Cubs demote top prospects Anthony Rizzo and Brett Jackson to Triple-A

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Neither player was expected to crack the Opening Day roster and today the Cubs made it official, optioning top prospects Anthony Rizzo and Brett Jackson to Triple-A.

Rizzo was acquired from the Padres for Andrew Cashner in January and is the Cubs’ long-term answer at first base, but the team made it pretty clear that they wanted him to get a little more seasoning in the minors while giving Bryan LaHair a chance to play regularly in Chicago.

Jackson simply didn’t have an obvious role in the Cubs’ outfield with Marlon Byrd, David DeJesus, and Alfonso Soriano set as the starters and Reed Johnson as the primary backup. He’s also just 23 years old and has struggled to make consistent contact in the minors, although 64 strikeouts in 48 games at Triple-A last season didn’t stop Jackson from hitting .297 with a .939 OPS.

Jackson and Rizzo are both top-100 prospects and both figure to be in Chicago at some point this year.

Orioles sign Alcides Escobar

Alcides Escobar
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The Orioles have inked shortstop Alcides Escobar to a minor league contract, MLB.com’s Joe Trezza reported Saturday. The deal comes with an invitation to spring training and will allow Escobar to earn $700,000 in the majors if he breaks camp with the team (via Jon Heyman of MLB Network). The team has yet to formally announce the agreement.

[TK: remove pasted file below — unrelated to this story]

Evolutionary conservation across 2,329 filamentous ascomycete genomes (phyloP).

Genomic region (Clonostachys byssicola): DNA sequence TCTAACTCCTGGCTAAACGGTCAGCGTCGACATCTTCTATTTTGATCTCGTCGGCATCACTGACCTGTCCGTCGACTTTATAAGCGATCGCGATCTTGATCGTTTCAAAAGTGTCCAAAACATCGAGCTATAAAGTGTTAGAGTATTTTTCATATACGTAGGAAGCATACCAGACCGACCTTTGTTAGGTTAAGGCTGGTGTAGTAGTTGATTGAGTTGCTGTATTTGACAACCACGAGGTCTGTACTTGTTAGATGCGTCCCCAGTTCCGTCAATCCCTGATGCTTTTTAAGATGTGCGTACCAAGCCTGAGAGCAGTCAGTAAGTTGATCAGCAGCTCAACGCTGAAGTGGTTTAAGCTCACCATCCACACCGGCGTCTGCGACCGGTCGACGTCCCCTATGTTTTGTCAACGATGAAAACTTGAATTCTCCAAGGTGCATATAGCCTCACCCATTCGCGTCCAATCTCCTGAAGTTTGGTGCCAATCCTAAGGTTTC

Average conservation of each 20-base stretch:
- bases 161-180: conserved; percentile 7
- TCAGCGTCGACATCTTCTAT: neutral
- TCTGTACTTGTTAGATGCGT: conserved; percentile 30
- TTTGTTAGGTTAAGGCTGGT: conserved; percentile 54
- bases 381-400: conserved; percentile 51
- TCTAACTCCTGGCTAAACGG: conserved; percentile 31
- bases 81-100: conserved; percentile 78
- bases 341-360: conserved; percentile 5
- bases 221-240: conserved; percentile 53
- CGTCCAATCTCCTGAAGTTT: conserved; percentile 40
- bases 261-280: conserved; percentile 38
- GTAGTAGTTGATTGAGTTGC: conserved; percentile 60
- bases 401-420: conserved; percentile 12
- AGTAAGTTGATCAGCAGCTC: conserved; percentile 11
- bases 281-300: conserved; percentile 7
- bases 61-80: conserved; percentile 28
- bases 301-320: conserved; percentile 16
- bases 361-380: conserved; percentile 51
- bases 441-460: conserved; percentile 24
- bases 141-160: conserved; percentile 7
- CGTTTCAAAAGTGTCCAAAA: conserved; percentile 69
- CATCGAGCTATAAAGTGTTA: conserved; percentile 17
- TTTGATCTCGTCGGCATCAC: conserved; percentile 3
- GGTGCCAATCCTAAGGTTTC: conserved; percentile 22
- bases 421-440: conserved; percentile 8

Escobar, 32, completed an eight-year run with the Royals in 2018. No longer the .280-average, 3.0-fWAR player of seasons past, he hit several career lows after batting .231/.279/.313 with four home runs, eight stolen bases (in 10 chances), and a .593 OPS through 531 plate appearances last year. His defensive ratings also took a hit, and FanGraphs pegged him as the fourth-worst shortstop in the majors after he accumulated -12 DRS over the course of the season, only slightly higher than the Orioles/Dodgers’ Manny Machado, Mets’ Amed Rosario, and Red Sox’ Xander Bogaerts.

Still, Heyman holds that Escobar is being considered for the starting gig this spring and could yet prove an upgrade over top prospects and infield candidates Richie Martin and Drew Jackson. At the very least, the veteran shortstop figures to stabilize the position given Martin and Jackson’s relative inexperience, as both infielders played to varying results in Double-A Tulsa last year and have yet to break into the majors. Should either player earn consideration for the position in camp, however, Escobar might still work his way onto the Opening Day roster in a utility role as he saw some time at third base, second base, and center field in 2018.